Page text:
And it forced me to not be so flippant and casual about the serious issues people are dealing with. Henri Nouwen talks about “wounded healers.” I think because of the lemons that have piled up in my life, I can more compassionately offer comfort to those buried under a pile of lemons.

Your publisher is offering a free download of this book to anyone currently unemployed. Why have you chosen to adopt this cause and how can they get a copy?

I think it’s kind of cruel to try to sell a book for $12.95 to someone who can’t pay their mortgage or put food on the table. So, if you’re currently unemployed or honestly can’t afford the book, just go to the CONTACT link above and email for a free e-book. And if you can afford a copy, do pay for it so the publisher can continue to give away copies to those who can’t.

You mention the importance of joining a “lemon support group.” Why is that so important?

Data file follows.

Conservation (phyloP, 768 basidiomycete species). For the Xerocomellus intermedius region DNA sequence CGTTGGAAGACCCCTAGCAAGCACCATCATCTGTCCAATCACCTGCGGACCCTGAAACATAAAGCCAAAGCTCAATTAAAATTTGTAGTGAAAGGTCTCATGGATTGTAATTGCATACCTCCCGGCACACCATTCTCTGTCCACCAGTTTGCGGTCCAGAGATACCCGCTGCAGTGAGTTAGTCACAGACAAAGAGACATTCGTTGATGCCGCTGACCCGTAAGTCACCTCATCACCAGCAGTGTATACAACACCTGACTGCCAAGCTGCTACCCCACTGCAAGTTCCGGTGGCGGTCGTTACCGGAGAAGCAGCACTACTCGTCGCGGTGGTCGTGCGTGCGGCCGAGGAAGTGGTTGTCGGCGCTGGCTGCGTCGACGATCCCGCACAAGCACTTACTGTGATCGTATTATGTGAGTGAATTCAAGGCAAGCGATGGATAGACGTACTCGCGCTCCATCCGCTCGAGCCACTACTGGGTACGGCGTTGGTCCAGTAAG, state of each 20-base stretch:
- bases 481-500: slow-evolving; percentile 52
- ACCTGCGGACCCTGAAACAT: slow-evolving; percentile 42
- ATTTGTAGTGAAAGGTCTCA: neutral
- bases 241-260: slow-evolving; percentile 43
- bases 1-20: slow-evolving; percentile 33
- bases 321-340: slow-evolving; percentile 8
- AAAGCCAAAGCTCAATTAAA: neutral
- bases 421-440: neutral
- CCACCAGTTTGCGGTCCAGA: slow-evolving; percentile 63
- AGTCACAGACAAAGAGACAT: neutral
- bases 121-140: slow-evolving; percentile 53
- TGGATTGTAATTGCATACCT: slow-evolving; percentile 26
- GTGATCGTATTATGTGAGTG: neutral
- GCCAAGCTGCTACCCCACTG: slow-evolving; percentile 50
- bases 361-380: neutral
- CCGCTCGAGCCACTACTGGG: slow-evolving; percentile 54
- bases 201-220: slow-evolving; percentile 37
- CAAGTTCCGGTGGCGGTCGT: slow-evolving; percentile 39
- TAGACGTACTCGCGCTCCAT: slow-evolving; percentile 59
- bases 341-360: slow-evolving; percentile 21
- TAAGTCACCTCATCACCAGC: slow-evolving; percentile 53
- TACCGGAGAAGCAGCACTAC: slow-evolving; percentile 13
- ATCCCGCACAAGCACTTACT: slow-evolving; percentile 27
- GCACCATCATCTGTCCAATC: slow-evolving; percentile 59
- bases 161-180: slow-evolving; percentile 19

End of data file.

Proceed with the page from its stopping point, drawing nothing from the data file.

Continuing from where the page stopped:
Paul writes that there is no temptation that we face that’s not common to all. And so there is strength in being encouraged by others who are going through the exact same thing. We’re not alone!

What practical advice would you give someone who going through a life-puckering problem right now?

Rather than answers, here are some questions to ask:

• “Is this a problem or a fact of life? Is it something I can do something about or is it something only God can deal with?” “If it is something I can deal with, what practical things must I do to resolve it?”

• “Would I be willing to endure a hang nail for this problem to be resolved? Would I be willing to fall on a hand grenade to resolve this problem?” Put it in perspective. Don’t make a hang nail into a hand grenade?

• “How can God work good out of this?” “What is the purpose? How can I be conformed to the image of God’s Son through this problem?”

• “How can I comfort another person who is going through a similar problem with the comfort I have received from the God of all comfort?”

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Book Blurb:

Squeezing Good Out of Bad: Top ten ways to not only survive but thrive with a lemon-fresh attitude as you face those lemon juice in the eye, life-puckering problems. The author has had his share of sour fruit (cancer, unemployment, depression, chronic nose hair) but provides a humorous look at the problems of life. Learn how to find hope and humor amidst horrific circumstances.